All of the prewar PCC cars by Pullman-Standard had standard air-electric B-2 trucks with outside brake shoes and the CS195B Form III "nutted" super-resilient wheel.
The 1944-45 "Wartime" cars were delivered with air electric B-2 trucks, outside brake shoes and regular Form I resilient wheels.
The 1946 all-electrics had B2 trucks, drum brakes with small actuators and CS195A Form II regular super-resilient wheel.
The 1946 air-electric cars were delivered with air electric B2 trucks and CS195 Form I regular resilient wheels, though sometime in 1947-48 experiments were done with drum brakes and a lot of cars were retrofitted; some of these had super-resilient wheels of both types; many cars also got overhead fans in the process.
The 1951 picture window cars had air-electric B2 trucks with a new equalizer arm which did not have the cast "Clark" lettering. These cars had the CS195B Form III "nutted" super-resilient wheels and drum brakes. [If a car had drum brakes it did not have external tread brakes.]
All cars had resilient wheels of all three types mixed at times until the "T" began experimenting with solid steel wheels, automotive shock absorbers, and steel instead of rubber springing in the B2 trucks under the 50 picture window cars. It was thought that these cars would ride better on the open track characteristic of the 12 mile Riverside line. There were reports of alleged loosening of the nuts on the resilient wheels because of the high speed service, though this was never proved to my knowledge. The MTA did paint a yellow line about an inch wide from the edge of the wheel tread through the edge of the resilient wheel cover to see if the sandwich moved in service - and continues to do it to this day on the LRV's and Type 8 cars. I must add to this story one thing: Chicago CTA had begun converting it's early B2 PCC rapid transit trucks to solid wheels at this time, too, so there is a precedent...[to using solid steel wheels].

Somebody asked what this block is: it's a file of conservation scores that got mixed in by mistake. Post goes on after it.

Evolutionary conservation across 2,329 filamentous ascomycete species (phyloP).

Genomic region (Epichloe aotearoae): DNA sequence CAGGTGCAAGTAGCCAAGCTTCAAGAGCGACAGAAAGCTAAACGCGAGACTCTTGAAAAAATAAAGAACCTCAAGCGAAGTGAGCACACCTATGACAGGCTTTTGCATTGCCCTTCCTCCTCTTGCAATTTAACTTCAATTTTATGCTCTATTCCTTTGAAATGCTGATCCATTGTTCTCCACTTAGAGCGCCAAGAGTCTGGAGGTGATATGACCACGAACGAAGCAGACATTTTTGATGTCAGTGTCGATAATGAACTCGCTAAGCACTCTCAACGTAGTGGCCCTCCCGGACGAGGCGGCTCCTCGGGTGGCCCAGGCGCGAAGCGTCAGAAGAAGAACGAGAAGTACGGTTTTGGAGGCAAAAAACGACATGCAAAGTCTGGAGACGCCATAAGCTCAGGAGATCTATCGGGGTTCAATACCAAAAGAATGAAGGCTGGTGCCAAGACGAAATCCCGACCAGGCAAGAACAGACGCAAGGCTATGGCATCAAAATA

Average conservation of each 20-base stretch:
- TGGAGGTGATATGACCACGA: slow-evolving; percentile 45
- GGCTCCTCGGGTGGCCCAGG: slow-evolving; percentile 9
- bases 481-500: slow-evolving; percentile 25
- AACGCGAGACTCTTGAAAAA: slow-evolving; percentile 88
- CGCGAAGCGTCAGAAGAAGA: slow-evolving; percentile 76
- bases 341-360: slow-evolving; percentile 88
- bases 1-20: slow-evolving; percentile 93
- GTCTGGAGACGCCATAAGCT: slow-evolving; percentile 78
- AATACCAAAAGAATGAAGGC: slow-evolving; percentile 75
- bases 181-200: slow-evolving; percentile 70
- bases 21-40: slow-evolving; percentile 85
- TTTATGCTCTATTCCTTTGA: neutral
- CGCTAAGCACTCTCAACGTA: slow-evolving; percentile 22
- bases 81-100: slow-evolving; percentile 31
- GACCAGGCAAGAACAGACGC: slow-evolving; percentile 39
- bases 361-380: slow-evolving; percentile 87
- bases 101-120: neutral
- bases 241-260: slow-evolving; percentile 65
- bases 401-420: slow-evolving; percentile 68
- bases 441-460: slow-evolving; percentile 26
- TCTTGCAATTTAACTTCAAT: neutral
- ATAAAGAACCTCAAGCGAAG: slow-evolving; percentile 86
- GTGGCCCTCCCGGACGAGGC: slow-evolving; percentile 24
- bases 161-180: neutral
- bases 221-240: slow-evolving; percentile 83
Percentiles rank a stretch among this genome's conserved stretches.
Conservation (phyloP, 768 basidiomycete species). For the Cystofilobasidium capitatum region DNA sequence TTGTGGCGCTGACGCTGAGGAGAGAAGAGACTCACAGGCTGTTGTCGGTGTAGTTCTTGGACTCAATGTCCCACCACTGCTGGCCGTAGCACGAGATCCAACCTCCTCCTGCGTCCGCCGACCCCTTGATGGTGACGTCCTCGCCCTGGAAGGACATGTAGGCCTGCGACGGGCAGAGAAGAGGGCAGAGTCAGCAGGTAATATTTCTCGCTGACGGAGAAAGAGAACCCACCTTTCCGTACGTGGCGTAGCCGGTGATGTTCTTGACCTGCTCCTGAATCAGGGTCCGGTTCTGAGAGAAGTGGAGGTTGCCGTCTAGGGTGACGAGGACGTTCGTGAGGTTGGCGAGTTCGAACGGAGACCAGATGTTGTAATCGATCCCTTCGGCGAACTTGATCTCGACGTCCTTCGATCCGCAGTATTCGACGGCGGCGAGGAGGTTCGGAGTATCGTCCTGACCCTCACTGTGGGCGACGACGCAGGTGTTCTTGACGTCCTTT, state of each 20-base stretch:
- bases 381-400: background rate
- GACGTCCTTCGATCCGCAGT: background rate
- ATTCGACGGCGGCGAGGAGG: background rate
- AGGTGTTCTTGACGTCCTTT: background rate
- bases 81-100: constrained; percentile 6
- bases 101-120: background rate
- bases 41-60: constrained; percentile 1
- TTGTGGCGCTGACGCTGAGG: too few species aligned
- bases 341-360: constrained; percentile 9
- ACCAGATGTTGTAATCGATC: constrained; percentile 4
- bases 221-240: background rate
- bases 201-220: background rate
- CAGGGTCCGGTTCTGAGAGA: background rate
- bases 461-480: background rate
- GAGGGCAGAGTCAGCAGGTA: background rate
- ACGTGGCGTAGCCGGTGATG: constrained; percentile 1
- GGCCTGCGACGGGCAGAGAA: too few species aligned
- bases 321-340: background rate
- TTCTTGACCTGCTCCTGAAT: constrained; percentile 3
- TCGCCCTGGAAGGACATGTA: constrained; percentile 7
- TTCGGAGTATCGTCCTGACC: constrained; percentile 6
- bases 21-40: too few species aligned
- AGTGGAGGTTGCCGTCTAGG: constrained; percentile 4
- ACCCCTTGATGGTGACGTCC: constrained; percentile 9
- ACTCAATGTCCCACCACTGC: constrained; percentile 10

Deemed a success, all of the PCC cars were gradually converted to solid steel wheels. First the rear truck was converted. leaving the front truck alone. The front truck had the hand brake rigging; (at least on the outside brake rigged cars) and there may have been an engineering problem at first -- so these trucks were not done for some time thereafter. So, it was very common to see cars with the resilient wheels on the forward truck and solids on the rear. At times you would observe super-resilient wheels of different types on the same truck. Eventually, whatever the problem, it was solved and the front trucks were done. By 1966 or so, all cars had the solid wheels. The solid wheels were ordinary steel wheels with about a 2 - 2 1/2 inch tread thickness. All Boston PCC car trucks had brackets extending from the frames (near the brake shoe assembly or shock absorber mounts) to which was affixed an approximately 1" x 4" x 5 1/2' wood board to act as a wheel guard. (All Boston conventional cars had them, too) As you probably know, carpetbaggers from the Boston system got rid of the HB lifeguards in Philadelphia and substituted the above arrangement on the GOH cars and any others still around.
The LRV's all came with "acoustaflex" wheels which did not satisfy the T and eventually they were replaced by "Saab" wheels which look very much like the super-resilient PCC wheels, except the "nuts" are countersunk into the wheel and do not stand proud of the surface.
Now: The two St. Petersburg cars available now (1951 and 1959) had the Form III super resilient wheels. The 1959 model can have solid wheels and be prototypical as they were slowly fitted with them and the paint scheme stayed the same. The gray, white and yellow cars, green and white, etc., which came later ALL had solid wheels.
Some Baltimore PCC trucks:
There is one other type of PCC wheel. These were used on Baltimore PCC cars. For a lack of a better term we can refer to them as "holed" wheels, or for a more formal name, "CS195C - Form IV". These are not sold separately but can be ordered with any set of B2 trucks. There is a $21.50 surcharge for using this style of wheel on B2 trucks.
Prototype photos provided by John Engleman and Carvey Davis.
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